There exists several exemplars of the London edition–“Imprinted at London for Toby Cooke, 1589,”–the title-page of which, as well as the rest of the poem, differs only literally from that of Oxford, excepting that to the latter is appended a Latin version, also in rhyme, and in close imitation of the English. I subjoin a brief specimen of it:– {19}

“Qui regis Hispanos,
Superbos et vanos,
Crudeles et insanos,
Multum aberrasti,
Cum tuos animasti,
Et bellum inchoasti
Contra Anglos animosos,
Fortes et bellicosos,
Nobiles et generosos.
Qui te excitavit
Proculdubio deliravit
Et te fascinavit,” &c.

The whole production consists only of ten leaves, 4to., and the Latin portion, which has the subsequent separate title-page, occupies four of them:–

Cum tua non fuerint heroica facta, Philippe, Risu digna cano carmine ridiculo.”

I shall not here introduce any part of the English version, because one or two long quotations will be found in the introductory portion of the Rev. A. Dyce’s excellent edition of Skelton’s Works (2 vols. 8vo. 1843). Respecting the Latin portion I have been more particular, because the learned editor was not aware that the production had come from the press of Barnes of Oxford, nor that a Latin version was appended to it.

I may take the liberty of adding here a mention of Skelton which escaped notice, and which is from one of the tracts against Thomas Nash, produced by Gabriel Harvey, the friend of Spenser. He couples Skelton and Scoggin together, in no very respectful manner, and completes the triumvirate by Nash, whom he here calls Signor Capriccio:–“And what riott so pestiferous as that which in sugred baites presenteth most poisonous hookes? Sir Skelton and Master Scoggin were but innocents to Signior Capricio.”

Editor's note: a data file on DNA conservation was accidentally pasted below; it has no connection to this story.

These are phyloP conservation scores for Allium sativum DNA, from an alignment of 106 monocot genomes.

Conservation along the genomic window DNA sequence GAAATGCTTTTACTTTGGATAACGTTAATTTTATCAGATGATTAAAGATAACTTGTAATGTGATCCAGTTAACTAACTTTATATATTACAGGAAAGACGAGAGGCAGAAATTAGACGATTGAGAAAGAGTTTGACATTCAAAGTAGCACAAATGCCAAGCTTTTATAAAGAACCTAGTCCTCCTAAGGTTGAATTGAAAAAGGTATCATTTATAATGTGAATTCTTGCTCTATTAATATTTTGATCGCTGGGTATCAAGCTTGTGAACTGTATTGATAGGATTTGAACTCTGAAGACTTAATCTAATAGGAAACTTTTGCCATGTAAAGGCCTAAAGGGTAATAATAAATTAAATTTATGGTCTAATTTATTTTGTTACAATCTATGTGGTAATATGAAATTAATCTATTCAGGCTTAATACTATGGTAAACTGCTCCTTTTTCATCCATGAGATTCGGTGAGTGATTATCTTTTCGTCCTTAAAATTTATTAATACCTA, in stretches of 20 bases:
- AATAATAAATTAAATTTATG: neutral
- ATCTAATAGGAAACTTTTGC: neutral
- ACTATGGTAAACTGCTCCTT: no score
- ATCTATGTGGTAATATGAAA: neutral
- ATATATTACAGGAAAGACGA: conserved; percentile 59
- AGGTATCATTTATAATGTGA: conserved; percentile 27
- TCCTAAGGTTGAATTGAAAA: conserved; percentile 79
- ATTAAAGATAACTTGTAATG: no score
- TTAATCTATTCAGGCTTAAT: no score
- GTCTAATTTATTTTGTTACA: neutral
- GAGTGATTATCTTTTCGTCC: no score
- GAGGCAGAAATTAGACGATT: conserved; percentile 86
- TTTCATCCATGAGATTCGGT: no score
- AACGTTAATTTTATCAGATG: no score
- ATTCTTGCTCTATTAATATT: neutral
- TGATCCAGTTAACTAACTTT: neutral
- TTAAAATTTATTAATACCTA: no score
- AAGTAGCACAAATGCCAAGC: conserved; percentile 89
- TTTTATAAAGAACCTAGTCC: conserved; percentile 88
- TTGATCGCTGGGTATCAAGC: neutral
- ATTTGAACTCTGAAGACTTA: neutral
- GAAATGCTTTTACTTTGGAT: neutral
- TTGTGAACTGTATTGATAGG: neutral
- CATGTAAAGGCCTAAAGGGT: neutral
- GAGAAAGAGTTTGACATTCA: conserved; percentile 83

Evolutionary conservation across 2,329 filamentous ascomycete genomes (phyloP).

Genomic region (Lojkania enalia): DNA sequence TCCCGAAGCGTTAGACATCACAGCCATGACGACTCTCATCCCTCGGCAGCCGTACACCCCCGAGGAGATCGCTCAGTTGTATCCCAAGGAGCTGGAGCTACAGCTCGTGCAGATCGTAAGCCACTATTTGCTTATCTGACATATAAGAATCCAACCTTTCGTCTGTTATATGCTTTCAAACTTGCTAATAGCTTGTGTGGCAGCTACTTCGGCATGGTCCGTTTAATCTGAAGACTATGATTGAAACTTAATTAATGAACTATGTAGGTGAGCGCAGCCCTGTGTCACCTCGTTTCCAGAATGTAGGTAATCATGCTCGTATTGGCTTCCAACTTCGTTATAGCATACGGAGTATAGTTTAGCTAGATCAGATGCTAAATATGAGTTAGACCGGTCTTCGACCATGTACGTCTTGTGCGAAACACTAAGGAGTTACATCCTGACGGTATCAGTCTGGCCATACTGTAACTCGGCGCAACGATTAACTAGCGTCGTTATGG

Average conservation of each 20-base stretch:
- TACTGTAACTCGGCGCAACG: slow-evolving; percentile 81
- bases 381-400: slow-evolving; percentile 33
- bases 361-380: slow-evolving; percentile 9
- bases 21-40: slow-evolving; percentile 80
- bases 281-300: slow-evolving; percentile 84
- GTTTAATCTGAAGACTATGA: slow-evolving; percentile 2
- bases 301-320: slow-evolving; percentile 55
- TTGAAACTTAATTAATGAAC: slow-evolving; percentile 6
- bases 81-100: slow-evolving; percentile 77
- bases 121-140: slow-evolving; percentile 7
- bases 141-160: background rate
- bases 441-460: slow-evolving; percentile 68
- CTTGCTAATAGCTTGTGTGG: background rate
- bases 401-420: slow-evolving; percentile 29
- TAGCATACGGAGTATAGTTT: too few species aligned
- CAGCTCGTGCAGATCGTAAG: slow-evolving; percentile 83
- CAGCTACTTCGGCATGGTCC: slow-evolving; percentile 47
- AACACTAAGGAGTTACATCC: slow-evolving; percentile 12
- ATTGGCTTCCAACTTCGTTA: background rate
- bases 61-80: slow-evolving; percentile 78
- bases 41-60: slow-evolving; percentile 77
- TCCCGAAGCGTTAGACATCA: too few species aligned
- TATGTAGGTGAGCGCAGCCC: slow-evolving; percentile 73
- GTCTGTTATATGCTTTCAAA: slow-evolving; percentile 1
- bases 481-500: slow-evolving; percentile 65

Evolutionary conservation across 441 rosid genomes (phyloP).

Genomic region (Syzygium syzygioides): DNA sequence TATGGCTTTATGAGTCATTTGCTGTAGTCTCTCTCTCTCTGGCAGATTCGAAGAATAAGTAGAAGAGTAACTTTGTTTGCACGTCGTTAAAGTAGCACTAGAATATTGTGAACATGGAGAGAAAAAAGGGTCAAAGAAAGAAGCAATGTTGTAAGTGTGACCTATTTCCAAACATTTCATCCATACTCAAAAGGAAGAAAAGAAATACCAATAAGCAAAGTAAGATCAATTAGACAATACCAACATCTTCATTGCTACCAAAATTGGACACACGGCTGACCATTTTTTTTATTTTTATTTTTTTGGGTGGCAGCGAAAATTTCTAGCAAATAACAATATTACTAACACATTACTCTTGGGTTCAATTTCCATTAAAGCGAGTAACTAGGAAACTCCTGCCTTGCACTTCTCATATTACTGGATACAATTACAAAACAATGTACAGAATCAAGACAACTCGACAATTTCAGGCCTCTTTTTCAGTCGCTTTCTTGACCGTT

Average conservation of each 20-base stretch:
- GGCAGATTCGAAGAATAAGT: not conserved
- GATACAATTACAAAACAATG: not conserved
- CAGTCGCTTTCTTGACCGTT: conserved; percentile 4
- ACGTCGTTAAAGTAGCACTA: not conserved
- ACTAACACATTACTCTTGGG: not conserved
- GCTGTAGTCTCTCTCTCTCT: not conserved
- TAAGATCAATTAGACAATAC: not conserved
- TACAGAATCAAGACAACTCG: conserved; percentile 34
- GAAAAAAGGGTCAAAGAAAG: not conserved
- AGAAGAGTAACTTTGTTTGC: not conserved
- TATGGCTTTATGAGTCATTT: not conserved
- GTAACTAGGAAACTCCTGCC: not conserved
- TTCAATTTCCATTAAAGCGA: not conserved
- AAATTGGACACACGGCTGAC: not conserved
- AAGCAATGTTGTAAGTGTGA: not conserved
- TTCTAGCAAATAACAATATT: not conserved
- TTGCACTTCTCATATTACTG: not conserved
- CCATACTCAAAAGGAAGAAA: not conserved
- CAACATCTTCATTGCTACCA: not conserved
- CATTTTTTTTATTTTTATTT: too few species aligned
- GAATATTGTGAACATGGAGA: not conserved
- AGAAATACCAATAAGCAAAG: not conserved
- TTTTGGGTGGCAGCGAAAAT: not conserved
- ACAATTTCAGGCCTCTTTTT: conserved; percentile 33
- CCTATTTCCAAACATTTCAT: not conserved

This quotation is the more noticeable, because it recognises the sacred character of Skelton (however unworthy of the gown) in the prefix “Sir,” which, as most people are aware, was then generally given to clergymen: Scoggin, on the other hand, is only styled “Master Scoggin.”


[The preceding communication was already in type when we received the following from Mr. Bolton Corney, which we gladly print, inasmuch as it illustrates some points not touched upon by Mr. Collier.]

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It is not without some slight reluctance that I notice anonymous communications, but shall endeavour to repress such feelings with regard to the modest students who may choose to announce their desiderata through the convenient channel of the “NOTES AND QUERIES.” A _hearty well wisher_ to so commendable an enterprise, shall have my first responsive scrap.

The inquiry affords no scope for ingenuity of conjecture! The _foolish rime_ to which bishop Aylmer refers, is undoubtedly the pamphlet thus entitled:–

“A Skeltonicall salutation,
Or condigne gratulation,
And iust vexation
Of the Spanish nation,
That in a bravado
Spent many a crusado,
In setting forth an armado
England to invado.”
Oxford, Joseph Barnes, 1589. 4to. “A Skeltonicall salutation,” &c.
Imprinted at London for Toby Cook, 1589. 4to.

The Oxford edition is recorded by Ames, and there is a copy of the London edition in the British Museum. Strype, in his account of bishop Aylmer, gives the substance of the letter as his _own_ narrative, almost _verbatim_–but fails to identify the pamphlet in question. Park briefly describes it in _Censura Literaria_, 1815, ii. 18.; and there is a specimen of it in _The Poetical Works of John Skelton_, as edited by the Reverend Alexander Dyce, 1843.